Worst Horror Movie Tropes Ever

Ah, horror movies. They are, hands down, the best part of October. Costumes, candy, and colors complete the picture, but let’s be real: if you’re not trembling from at least a dozen horror movies this month, are you really celebrating Halloween?

But as fun and awesome as horror movies are, the genre has some issues. No genre is free from tropes or cliches, and Hollywood as a whole has several representation problems. Having said that, I’d argue that these tropes are more harmful when they manifest in horror movies because of the violence associated with them.

I am all for watching people get brutally murdered over the stupid decisions they make. But when I see an assorted cast and can predict with almost laser-like accuracy who is going to die, why, and in what order simply based on race and gender, then it sucks the fun right out of it. (Looking at you, Life.)

Because I don’t want this post to be a complete downer, I’m going to add a Buck the Trope section at the end of each part, where I mention a movie that doesn’t have that specific issue. Feel free to add more such movies in the comments!

Self-Sacrificing Men

This might be a weird one for me to get huffy about. Who doesn’t love chivalry and heroic sacrifice? Especially when it has the added bonus of ensuring that a woman makes it to the final showdown, if not survive the movie.

But this trope goes too far in glorifying that sacrifice. Which, considering the fact that suicide is one of the leading causes of death for young and middle-aged men in America, is really something we don’t want to do. (Stats for that little fact here and here).

Buck the Trope: Lights Out (though that one has its own issues) and M. Night Shyamalan’s Devil.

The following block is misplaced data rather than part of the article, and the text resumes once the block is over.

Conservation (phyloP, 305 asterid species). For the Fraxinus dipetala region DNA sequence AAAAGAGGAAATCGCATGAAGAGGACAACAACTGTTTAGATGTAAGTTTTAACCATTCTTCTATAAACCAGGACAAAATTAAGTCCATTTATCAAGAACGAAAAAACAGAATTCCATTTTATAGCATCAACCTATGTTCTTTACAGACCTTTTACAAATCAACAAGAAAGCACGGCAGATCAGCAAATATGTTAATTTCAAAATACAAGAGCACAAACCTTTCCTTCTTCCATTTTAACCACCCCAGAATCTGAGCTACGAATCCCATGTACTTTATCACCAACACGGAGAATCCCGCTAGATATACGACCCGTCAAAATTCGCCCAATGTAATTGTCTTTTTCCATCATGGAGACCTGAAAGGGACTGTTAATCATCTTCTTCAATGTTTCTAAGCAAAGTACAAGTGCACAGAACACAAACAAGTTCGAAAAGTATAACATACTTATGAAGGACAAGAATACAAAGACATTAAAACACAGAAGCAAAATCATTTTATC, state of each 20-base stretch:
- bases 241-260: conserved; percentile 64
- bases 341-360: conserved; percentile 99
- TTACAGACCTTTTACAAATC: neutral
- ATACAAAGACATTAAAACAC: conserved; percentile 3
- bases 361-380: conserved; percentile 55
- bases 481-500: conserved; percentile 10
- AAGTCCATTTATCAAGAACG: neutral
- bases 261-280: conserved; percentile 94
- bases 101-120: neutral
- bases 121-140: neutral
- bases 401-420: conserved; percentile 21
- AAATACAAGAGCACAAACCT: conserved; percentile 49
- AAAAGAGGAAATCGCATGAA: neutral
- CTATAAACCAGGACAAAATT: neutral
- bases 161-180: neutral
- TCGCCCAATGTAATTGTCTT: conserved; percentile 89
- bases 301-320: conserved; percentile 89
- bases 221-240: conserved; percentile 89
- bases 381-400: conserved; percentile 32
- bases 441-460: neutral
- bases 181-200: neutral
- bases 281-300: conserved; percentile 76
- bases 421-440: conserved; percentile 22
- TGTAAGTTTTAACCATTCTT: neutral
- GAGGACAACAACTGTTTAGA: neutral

Virgin vs. Whore

We all know this one. The 80s tried to turn horror movies into threatening sex ed talks that are at least more entertaining than the coach in Mean Girls. Despite being unable to convince teenagers not to bone, the trope has remained. In fact, it’s worse now, because the guy can usually survive the encounter, if not the movie, while his girlfriend is one of the first victims.

This one has a very old flavor of sexism in that it equates sex outside of marriage (or at least long-term relationships) with immorality in women. As such, it pairs the two archetypes with appropriate personalities: the “whore” is a bitch, the “virgin” a sweetheart. While the “whore with a heart of gold” trope is old in crime movies and thrillers, she’s practically non-existent in horror movies. Which is a shame, because that’d be pretty cool.

Buck the Trope: not a movie, but Stranger Things kills off the virgin while the female lead has sex in the next room.

Mental Health

Hoo boy. Where to start.

Mental health conditions have long been used as a scapegoat for the horror genre. The lazy, ignorant writer’s way of justifying the terrible actions of the villain. Because surely, if you’re going to commit murder, you have to have some appropriately scary diagnosis, right?